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A Trip To Brain Tumor

Imagine the world suddenly becomes infested with zombies. 

They are everywhere and it’s difficult to avoid them. Everyone is being eaten alive by these horrible creatures; men, women and even children. It’s a terrible situation and you’re scared for your life. 

The government releases a message saying that there is a safe house somewhere in the city open to people. A place that protects you from the attacks of these zombies. A haven. 

You have two options. Struggle to get to that safe house or remain where you are. If you make the journey to the safe house,  there’s no guarantee you would  get there safely. You could die on the way. But at the same time, there’s also a chance you’ll make it there alive. If you remain where you are, it’s for sure you’re going to die. What would you do? 

It sucks that there are zombies and there’s nothing anybody can do about it immediately. But in the mean time, making it to that safe house is the safest and most reasonable decision anybody can make and it’ll be foolish to remain in your house simply because “you might die on the way”.

Let’s get back to the real world. 

Brain tumor exists and infact, the world is under an attack. It’s the cause of 2% of all cancer deaths yearly and it’s worse than a zombie attack because it comes silently like a thief in the night. 

Unlike a zombie that you can recognize from its abnormal look and desperate cry for attention, a brain tumor can be hard to recognize. It is a mass that occurs in the brain. It is deadly for the simple reason that it is not supposed to be there. A classical example of being at the wrong place at the wrong time( there is no right time). 

A brain tumor could be malignant (which means cancerous)  or benign (which means non-cancerous) . It is also classified into primary and secondary brain tumor. A primary brain tumor originates in the brain and is usually benign. A secondary brain tumor is a tumor with an origin somewhere other than the brain and is usually malignant. This means that a person who has breast cancer could have a secondary brain tumor as a result. Scary. 

There are a wide range of signs and symptoms of a brain tumor depending on the type, size and location of the tumor. However, common symptoms include

  • Persistent headaches that are worse in the morning 
  • vomiting
  • blurred vision or double vision
  • confusion
  • seizures (especially in adults)
  • weakness of a limb or part of the face
  • a change in mental functioning
  • clumsiness
  • memory loss
  • difficulty writing or reading
  • changes in the ability to hear, taste, or smell
  • decreased alertness, which may include drowsiness and loss of consciousness
  • difficulty swallowing
  • dizziness or vertigo
  • eye problems, such as drooping eyelids and unequal pupils
  • uncontrollable movements
  • hand tremors
  • loss of balance
  • loss of bladder or bowel control
  • numbness or tingling on one side of the body
  • trouble speaking or understanding what others are saying
  • changes in mood, personality, emotions, and behavior
  • difficulty walking
  • muscle weakness in the face, arm, or leg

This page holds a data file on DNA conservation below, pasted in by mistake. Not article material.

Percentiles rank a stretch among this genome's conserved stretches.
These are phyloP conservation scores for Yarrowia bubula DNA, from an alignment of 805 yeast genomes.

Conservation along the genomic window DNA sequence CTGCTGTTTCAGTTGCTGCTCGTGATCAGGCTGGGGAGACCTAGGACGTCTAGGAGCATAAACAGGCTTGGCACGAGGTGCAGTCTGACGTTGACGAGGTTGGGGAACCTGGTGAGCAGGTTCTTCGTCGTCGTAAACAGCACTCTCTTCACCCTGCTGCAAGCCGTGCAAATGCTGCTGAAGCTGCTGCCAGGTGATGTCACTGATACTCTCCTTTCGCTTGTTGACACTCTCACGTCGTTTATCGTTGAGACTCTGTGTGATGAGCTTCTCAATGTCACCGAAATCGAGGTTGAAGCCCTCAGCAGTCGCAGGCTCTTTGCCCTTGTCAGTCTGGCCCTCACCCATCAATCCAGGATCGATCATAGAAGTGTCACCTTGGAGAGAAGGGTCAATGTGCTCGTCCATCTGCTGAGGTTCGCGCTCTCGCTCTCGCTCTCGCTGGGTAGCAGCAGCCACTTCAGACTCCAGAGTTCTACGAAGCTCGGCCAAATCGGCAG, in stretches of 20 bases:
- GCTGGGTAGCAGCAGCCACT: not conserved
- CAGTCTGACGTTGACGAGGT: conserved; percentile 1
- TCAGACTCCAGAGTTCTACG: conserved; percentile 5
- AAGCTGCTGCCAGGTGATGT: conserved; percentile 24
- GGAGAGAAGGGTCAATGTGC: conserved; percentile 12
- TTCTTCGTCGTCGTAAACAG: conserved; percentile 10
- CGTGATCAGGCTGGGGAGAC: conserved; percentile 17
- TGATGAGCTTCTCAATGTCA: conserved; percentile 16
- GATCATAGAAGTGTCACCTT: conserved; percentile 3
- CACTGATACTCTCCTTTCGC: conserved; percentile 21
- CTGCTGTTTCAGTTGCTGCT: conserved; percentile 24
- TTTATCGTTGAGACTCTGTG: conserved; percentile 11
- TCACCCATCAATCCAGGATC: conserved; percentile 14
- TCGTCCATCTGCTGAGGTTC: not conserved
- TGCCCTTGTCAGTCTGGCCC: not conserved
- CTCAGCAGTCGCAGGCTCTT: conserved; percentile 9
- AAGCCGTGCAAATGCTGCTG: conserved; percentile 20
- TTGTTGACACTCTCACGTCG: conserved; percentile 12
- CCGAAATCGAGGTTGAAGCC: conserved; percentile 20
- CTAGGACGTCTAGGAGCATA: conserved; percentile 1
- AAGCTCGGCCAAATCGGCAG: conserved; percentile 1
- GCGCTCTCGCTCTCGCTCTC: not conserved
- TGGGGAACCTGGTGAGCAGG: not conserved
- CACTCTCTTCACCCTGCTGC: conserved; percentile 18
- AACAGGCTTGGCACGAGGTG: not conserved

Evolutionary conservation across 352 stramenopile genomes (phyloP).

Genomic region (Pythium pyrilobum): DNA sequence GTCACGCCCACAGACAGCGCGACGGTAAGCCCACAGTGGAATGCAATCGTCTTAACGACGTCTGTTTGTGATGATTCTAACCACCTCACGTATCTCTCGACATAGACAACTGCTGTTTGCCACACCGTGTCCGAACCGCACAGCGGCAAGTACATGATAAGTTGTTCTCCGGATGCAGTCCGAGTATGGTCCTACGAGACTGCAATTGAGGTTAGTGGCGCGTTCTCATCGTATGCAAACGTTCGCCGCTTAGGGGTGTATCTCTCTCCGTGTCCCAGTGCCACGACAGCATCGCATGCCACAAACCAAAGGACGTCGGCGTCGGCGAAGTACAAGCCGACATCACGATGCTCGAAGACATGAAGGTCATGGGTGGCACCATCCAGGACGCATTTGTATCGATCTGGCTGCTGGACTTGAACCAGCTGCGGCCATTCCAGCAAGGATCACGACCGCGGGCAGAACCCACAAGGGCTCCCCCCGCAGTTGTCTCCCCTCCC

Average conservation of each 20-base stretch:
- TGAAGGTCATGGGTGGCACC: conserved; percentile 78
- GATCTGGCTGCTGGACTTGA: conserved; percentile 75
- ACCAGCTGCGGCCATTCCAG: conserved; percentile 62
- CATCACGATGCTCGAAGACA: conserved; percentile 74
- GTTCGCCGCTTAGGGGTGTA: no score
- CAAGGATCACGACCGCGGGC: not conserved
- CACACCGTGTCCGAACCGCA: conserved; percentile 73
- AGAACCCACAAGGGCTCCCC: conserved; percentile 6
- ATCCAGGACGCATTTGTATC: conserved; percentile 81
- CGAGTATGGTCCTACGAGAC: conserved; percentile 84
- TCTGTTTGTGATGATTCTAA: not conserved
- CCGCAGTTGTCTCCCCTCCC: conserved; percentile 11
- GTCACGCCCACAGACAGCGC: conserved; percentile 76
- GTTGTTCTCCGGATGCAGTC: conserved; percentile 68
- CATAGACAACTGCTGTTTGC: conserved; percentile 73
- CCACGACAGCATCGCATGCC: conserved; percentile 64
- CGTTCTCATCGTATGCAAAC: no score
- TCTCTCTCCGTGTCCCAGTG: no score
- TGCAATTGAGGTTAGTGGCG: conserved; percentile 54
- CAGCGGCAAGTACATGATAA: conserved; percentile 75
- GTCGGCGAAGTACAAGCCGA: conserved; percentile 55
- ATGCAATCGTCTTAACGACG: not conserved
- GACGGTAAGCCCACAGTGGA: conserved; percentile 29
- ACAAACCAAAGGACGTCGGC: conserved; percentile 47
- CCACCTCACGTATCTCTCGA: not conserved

Remember the journey to the safe house that common sense forces you to make during the zombie attack? Well that journey is a trip to your doctor to report any signs of a brain tumor. Early detection and intervention is not a guarantee that a person would survive a brain tumor, but non-detection and non-intervention is an almost absolute guarantee that a person would not survive (almost because I believe in miracles. Do you?) 
A trip to the doctor opens the door for new developments. Many tests such as a skull X-ray, a CT scan, an MRI, a biopsy and so on will be done all in a bid to answer the following questions. Where is the location of this tumor? What is the size of the tumor? How fast is it growing? What type of tumor is it?  What body functions is it impinging on? What is the best approach to treatment? Can it be completely removed? What are the risks involved in removing this tumor?

Every question answered draws the medical team one step closer to effectively managing this condition. Most times, the treatment of a brain tumor involves a surgical procedure to remove the tumor and if it is malignant, chemotherapy and radiotherapy are prescribed. 

Anybody can have a brain tumor, although

The Male sex,

Older people,

People with a family history of brain tumor, 

People who have had exposure to radiation and 

People with a history of head injury

Are more predisposed to having a brain tumor. 

In a nutshell, 

  • Report any signs and symptoms to your doctor. 


  • No one is safe. 


  • While spiritual intervention is not frowned upon, it cannot replace the role of medical intervention 


  • Having a surgery is not equivalent to death 


  • There have been many successful cases of the removal of brain tumor, even in Nigeria. 


  • A brain tumor is not the end of the world. 


  • Early detection is key. 

Join the brain tumor awareness walk coming up on the 3rd of November 2018 in the University College Hospital (UCH), Ibadan and lend a voice to creating more awareness for this menace. 

For more information about brain tumor, kindly visit https://www.cancer.net/cancer-types/brain-tumor 

Feel free to ask any questions in the comments below and I’ll be happy to answer them. Contribute to this cause by sharing this article with family and friends. Follow me on all social media @prettydiferent and help make a wider impact. 

#greyforhope

#walktosave

Xoxo. 

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